What we believe to be existent is merely the construct in the moment of what our brain assembles based on the inputs of our senses interacting with millions of years of programming of our neurons and synapses firing away. Even a hard rock changes daily, but those changes will sneak by our daily peeks at it! So it is time itself that renders the illusion of anything being existent. It follows then, that if something doesn’t really exist, then there is no real birth or death of that thing, whether the subject or object, including us. There is only change, transformation. Every moment our own bodies are being transformed, cells “dying” only to be transformed into smaller bits of matter that are recycled in the great caldron of Earth’s ecology; and as these cells leave our bodies, the nutrients we take in give “birth” to new cells. Through effort we realize that gaining this sense of the full meaning of impermanence allows us to appreciate the dynamism of that which is called universal consciousness (UC). This realization then yields an understanding that at the time of the “death” of our own bodies, there is a continuation of the series of transformations, as our bodies are returned “dust to dust,” yet the essence of our consciousness transforms from a corporeal presence engendered within our biological brain matter, to its original “non-matter” domain, within which the transformation continues.

Fortunately dandelions still grow just about everywhere, in the country and even in the cracks of the pavement in the city. I wonder how many children today experience that almost mystical moment of blowing on such ethereal blooms to become one with nature and observe this signal of impermanence: seeds to be carried by the breeze, perhaps close, perhaps very far, finding a tiny place on our Mother Earth to await just the right amount of rain and sun to sprout and begin the cycle once again. Coming and going, ebb and flow, the cycle of life, the cycle that permeates every bit of space within our bodies, within our consciousness, in every organism and throughout the entire physical universe. Ah, life!…the wonder of life, the wonder of the world, the wonder of who and what we are, the wonder of the unknown, to feel, to know! It is said that we are born of star dust. Perhaps though it was pixie dust, given the improbability of Homo sapiens even being brought by the universe to where we are today, to realize the sheer joy of wonder!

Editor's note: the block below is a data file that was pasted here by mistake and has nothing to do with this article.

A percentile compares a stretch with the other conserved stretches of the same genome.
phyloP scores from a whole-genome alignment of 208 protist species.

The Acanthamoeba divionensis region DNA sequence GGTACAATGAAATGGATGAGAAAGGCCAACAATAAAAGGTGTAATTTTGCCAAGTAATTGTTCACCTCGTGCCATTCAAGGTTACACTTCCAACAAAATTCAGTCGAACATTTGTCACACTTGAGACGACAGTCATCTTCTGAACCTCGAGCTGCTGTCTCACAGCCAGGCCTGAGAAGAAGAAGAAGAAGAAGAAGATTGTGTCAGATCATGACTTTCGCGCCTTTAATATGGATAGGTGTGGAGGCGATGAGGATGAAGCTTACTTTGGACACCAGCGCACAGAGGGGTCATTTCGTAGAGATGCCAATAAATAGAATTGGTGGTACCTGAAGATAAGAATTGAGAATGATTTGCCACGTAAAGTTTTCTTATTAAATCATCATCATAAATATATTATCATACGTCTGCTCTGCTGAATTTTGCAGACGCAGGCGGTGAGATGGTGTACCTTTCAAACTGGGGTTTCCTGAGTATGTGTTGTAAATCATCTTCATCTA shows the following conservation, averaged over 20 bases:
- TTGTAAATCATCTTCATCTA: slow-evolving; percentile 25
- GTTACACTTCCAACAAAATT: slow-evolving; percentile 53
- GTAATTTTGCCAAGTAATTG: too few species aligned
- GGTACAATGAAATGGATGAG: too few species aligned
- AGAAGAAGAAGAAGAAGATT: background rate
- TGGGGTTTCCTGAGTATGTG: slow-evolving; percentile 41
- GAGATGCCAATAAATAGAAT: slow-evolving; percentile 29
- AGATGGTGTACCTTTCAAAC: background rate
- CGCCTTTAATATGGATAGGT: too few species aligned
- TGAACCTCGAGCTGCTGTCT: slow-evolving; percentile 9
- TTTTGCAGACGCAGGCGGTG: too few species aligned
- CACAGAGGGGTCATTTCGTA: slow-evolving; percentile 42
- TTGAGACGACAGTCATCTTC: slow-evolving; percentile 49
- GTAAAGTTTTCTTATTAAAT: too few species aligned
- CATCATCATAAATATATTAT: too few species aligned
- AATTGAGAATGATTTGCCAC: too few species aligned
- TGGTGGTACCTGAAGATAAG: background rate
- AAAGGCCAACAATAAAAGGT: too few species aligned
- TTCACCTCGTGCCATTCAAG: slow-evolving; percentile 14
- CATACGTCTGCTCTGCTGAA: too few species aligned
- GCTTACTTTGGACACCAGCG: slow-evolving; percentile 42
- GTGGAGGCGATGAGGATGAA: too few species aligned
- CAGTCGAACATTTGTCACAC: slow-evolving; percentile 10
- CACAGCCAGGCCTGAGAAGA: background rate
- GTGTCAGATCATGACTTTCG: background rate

One unique thing that we humans universally carry, regardless of who or where we are, is a sense that there is something missing in our lives. Our very existence needs more — and that more is not to be found materially, or in our relationships or environs, although that is usually where we look. Of course such a thought or inner voice may not arise until one is mature, or should I say, one’s consciousness is mature…..it’s not an age thing necessarily. But eventually, I think each human being, where ever we are on the Earth (or in outer space) has at one time or another, a fleeting question, “Isn’t there more?” We may not speak it out loud, and often it is just a feeling that may arise in dependence of other things happening to our lives, lying dormant in all human beings at birth, one day to activate.